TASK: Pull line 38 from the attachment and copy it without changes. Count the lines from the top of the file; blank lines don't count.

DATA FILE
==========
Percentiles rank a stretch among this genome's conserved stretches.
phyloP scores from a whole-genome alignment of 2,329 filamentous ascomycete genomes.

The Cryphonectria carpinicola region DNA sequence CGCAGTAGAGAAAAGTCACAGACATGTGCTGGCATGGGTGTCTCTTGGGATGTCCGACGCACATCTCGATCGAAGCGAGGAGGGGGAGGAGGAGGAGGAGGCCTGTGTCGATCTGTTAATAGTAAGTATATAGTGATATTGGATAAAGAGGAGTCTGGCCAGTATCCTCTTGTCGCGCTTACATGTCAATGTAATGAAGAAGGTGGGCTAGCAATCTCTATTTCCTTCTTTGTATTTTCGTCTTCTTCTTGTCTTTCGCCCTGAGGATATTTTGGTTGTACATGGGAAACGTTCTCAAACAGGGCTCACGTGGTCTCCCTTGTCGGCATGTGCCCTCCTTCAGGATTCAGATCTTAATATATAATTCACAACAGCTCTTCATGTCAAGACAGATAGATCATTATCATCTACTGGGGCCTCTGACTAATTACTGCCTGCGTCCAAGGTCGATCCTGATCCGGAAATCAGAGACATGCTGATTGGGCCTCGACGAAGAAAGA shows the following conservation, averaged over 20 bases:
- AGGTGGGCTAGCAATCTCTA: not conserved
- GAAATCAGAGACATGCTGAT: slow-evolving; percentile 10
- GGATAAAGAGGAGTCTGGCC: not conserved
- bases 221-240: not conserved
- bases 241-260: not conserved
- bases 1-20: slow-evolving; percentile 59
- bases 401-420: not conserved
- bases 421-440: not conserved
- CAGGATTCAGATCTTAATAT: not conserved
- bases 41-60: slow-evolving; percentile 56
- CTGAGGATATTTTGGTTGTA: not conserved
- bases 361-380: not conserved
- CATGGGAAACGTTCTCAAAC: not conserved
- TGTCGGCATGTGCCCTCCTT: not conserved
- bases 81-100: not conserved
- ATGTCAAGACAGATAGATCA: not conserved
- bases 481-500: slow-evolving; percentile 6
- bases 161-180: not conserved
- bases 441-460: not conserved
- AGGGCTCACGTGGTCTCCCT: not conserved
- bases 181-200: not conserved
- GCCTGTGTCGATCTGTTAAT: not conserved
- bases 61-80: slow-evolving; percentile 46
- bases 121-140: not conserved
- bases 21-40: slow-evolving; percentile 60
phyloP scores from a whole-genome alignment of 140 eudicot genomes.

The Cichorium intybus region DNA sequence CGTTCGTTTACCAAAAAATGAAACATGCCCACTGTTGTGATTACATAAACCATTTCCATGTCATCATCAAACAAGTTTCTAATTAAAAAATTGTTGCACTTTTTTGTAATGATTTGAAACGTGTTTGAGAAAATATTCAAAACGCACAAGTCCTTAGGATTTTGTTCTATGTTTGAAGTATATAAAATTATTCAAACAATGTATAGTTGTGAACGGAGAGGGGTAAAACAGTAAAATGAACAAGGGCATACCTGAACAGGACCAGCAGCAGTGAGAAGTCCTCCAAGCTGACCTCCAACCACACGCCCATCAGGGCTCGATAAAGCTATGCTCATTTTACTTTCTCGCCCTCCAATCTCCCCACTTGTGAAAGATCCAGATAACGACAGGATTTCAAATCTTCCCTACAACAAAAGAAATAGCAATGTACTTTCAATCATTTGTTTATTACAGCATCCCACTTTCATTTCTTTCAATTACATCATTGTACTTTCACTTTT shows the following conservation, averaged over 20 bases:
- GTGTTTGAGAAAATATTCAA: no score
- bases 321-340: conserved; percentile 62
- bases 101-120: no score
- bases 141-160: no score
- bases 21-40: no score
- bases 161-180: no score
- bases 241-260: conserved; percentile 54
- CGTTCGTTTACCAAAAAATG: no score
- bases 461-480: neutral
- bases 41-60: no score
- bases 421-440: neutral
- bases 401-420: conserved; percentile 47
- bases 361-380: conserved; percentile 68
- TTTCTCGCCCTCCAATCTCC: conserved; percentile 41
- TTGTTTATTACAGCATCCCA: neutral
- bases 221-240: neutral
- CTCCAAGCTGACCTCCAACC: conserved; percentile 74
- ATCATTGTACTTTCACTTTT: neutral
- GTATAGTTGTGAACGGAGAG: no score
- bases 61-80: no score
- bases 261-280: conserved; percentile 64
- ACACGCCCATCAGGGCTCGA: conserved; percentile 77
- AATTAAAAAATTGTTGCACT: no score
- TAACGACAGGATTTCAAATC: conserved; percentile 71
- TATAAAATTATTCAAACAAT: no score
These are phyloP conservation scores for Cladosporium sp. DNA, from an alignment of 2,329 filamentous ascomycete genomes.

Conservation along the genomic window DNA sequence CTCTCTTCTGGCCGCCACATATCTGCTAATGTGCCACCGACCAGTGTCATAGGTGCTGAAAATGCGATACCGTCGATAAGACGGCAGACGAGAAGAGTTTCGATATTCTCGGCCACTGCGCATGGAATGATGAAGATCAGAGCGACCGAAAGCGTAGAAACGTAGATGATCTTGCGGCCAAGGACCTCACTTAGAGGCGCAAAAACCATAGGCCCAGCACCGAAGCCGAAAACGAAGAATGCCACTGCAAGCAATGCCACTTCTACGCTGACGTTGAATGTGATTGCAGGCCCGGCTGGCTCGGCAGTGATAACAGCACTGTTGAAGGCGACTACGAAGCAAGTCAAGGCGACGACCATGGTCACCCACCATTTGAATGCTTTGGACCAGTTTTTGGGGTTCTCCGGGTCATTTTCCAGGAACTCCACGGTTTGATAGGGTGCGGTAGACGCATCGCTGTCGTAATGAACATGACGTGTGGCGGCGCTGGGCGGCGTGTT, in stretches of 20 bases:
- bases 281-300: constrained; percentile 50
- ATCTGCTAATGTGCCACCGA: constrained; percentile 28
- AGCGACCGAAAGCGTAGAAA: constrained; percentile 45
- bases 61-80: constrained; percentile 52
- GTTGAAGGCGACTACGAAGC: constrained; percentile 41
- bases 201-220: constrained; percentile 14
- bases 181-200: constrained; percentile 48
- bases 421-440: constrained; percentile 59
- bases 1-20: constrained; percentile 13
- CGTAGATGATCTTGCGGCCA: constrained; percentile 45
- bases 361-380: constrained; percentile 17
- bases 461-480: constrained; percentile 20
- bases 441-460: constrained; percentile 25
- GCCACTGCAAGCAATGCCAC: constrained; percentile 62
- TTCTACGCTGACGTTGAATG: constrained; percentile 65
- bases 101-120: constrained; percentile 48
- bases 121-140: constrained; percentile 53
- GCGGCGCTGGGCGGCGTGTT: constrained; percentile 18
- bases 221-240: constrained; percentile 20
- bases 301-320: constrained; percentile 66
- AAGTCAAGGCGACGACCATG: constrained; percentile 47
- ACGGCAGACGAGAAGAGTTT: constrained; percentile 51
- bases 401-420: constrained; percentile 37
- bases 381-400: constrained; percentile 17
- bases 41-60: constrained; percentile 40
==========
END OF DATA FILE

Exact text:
- CGTTCGTTTACCAAAAAATG: no score